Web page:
In a brief fan’s overview for those too lazy to Google, steadily improving journeyman* / domestique Floyd Landis started to show some real prospects as a Big Tour winner with some big performances as a super-domestique in 2004, and an initial foray as team captain in 2005. Landis was showing excellent signs of class in the early 2006 Tour but the usual Tour deal-breaker of a few great performances from competitors and one bad day had Floyd on the ropes. Stage 17 saw Floyd come out and just slay the competition with an all day break to put himself back in the race he would eventually win. It was a great stage to watch. A desperate attack in the early going which was surely doomed to failure. (This is a common rhythm for the bigger bike race stages- one man is usually unable to hold off the peloton until the finish if the teams are determined to catch him.) Yet Landis did. Despite the fact that the main General Classification teams knew he was riding back into and possibly away with the entire race. They couldn’t catch him. Floyd just kept hammering away the kilometers, obviously suffering like a dog and continuing to pour on the power. It was amazing.

He tested positive for testosterone doping in samples collected after that fateful race day. Given that this is a substance to be found in humans anyway, the conviction hinged on analysis of the ratio of carbon isotopes in the detectable testosterone. This ratio analysis indicated the presence of exogenous testosterone- i.e., that not manufactured naturally by Landis’ body.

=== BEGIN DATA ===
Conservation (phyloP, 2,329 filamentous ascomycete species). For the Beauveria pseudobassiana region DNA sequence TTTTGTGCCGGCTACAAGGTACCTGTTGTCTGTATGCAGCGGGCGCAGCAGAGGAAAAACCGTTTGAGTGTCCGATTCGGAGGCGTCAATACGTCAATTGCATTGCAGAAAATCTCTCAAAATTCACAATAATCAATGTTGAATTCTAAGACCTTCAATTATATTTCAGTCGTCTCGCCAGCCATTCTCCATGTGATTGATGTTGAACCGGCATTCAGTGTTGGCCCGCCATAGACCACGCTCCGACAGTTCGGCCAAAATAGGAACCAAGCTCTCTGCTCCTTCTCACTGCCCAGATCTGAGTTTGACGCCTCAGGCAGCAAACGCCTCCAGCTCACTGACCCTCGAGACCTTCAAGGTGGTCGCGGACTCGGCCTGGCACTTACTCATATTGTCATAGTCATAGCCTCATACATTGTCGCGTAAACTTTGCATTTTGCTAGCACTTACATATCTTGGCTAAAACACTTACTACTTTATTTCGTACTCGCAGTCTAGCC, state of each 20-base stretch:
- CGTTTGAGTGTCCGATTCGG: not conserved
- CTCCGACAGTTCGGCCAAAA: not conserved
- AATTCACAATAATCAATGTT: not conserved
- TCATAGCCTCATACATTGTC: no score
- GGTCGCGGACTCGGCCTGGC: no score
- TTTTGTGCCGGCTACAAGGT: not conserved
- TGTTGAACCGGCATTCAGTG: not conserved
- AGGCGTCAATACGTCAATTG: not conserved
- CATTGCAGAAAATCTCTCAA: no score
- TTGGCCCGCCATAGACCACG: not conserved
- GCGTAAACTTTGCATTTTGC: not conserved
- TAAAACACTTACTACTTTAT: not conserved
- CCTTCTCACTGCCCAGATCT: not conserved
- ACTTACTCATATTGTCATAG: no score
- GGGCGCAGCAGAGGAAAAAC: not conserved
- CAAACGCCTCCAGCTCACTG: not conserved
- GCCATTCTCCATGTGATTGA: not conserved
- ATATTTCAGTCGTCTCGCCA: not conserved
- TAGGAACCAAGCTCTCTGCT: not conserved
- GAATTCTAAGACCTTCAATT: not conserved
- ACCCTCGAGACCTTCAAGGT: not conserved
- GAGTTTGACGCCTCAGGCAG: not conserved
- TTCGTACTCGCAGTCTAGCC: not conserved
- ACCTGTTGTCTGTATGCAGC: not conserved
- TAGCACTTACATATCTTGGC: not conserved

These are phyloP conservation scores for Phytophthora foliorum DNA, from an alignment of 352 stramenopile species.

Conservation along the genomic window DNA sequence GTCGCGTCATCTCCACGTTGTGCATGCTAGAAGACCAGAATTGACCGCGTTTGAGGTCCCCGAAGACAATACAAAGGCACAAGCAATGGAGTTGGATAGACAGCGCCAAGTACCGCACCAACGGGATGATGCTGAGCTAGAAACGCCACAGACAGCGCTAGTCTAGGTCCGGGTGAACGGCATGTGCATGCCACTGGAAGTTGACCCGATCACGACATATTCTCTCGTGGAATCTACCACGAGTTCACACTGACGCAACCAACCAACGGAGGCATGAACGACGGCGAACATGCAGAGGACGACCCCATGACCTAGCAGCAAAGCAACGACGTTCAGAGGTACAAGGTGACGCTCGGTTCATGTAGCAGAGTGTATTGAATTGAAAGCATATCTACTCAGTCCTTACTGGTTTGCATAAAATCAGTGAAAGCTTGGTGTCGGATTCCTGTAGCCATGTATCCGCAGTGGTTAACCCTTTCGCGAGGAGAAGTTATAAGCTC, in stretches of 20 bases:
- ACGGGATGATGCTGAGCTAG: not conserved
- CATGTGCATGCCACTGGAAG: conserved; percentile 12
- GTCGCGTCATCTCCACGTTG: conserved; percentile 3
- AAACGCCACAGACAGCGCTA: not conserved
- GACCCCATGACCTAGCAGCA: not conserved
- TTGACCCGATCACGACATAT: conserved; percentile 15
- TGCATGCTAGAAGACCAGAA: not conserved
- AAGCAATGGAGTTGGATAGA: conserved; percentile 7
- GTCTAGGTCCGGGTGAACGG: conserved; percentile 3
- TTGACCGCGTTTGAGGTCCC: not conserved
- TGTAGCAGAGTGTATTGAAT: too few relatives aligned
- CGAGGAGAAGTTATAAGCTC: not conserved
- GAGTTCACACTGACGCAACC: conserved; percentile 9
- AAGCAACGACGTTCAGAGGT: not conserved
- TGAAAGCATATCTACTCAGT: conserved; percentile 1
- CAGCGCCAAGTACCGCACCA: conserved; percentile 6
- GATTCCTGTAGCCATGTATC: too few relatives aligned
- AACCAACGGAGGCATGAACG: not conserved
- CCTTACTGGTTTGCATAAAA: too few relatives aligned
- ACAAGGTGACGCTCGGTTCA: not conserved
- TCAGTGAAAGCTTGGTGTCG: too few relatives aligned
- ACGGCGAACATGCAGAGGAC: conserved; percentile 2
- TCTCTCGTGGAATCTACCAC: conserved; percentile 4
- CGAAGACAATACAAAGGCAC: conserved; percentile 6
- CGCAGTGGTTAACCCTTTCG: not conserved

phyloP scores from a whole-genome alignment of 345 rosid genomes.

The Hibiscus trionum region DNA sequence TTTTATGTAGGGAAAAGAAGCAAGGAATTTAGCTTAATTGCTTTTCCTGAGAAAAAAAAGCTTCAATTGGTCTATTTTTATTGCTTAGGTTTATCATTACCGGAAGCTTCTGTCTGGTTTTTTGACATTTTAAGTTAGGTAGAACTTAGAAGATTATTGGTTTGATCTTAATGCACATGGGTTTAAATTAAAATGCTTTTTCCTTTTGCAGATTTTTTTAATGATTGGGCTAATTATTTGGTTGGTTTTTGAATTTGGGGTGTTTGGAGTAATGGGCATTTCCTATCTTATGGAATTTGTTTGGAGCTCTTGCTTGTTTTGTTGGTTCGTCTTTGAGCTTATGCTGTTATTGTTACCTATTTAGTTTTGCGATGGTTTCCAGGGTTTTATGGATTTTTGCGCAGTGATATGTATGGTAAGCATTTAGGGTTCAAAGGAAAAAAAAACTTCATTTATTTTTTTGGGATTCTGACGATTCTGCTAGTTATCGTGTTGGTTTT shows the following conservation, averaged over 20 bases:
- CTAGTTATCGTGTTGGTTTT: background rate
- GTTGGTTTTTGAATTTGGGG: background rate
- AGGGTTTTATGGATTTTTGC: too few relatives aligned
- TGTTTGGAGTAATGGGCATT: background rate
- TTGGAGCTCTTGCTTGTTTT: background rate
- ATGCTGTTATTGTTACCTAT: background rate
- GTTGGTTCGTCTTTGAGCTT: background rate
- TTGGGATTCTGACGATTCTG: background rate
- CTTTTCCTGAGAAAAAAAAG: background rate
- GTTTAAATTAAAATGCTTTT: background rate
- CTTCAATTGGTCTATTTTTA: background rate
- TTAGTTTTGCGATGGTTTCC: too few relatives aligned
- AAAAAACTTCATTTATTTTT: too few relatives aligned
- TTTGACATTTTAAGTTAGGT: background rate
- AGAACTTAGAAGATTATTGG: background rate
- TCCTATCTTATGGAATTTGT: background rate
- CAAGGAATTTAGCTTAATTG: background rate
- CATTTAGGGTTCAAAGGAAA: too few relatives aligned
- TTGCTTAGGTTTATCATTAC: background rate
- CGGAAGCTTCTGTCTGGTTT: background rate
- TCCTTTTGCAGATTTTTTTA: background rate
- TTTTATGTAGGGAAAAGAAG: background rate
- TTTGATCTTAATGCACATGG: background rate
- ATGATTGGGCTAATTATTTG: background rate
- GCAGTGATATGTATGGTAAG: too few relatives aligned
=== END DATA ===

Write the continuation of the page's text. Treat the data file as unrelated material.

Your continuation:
Allegedly, anyway. Landis fought tooth and nail to overturn the conviction. The reporting from ESPN gives us a little clue as to why a now-admitted long-term doper would have fought so hard in that particular conviction.
He didn’t do it.

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“I am not a victim. It was my decision to dope. I can assure you, I have never told by a boss to dope, but I have also never experienced a rider being asked why he suddenly became so fast,”


BikeMonkey Guest Post
The latest pro-cycling cheater is one Thomas Frei, recently of the BMC team. He was caught using EPO, unceremoniously dropped from his team and spoke to the press. His comments are refreshingly honest.

“Of course I would have gone on doping. The money tempts you, it is the same for everyone,” said Frei in an interview with Swiss website NZZ.ch.

Ahh, the fight for glory, right?

As for himself, he said that he started his pro career clean. “Then came the hard stage races, and I learned that infusions were used for recovery. Everything was legal, but I still didn’t want any of it. But at some point it started [for me], because everybody does it. The doctor gives you the first shot, and then it isn’t long until you give yourself the first illegal shot.”

There’s the rub. It ain’t physiologically possible to do that job, even just the job of domestique, on pasta. They all know that. We all know that. The circumstances are ripe for doping just to survive. Just to have a paycheck. Just to have a team slot for the next season.
There couldn’t possibly be a lesson for science careers in here anywhere.

"The Redneck"

January 5, 2010


BikeMonkey Guest Post
PalMD came up with a reflection on just what bothered him about the recent debacle in which a beloved and bucolic icon who practically defines “Minnesotan” (not to mention upper-Midwesterner) appeared to be an antiSemitic idiot. PalMD was previously a fan of Garrison Keillor and felt included in the folksy community of Prairie Home Companion and Lake Wobegon. Keillor’s blatherings were, from appearances, received as a chest push and door slam accompanied by “Wait, not you Jewboy!”.
This let me crystallize my discomfort with another cultural icon, albeit one considerably less famous than Garrison Keillor.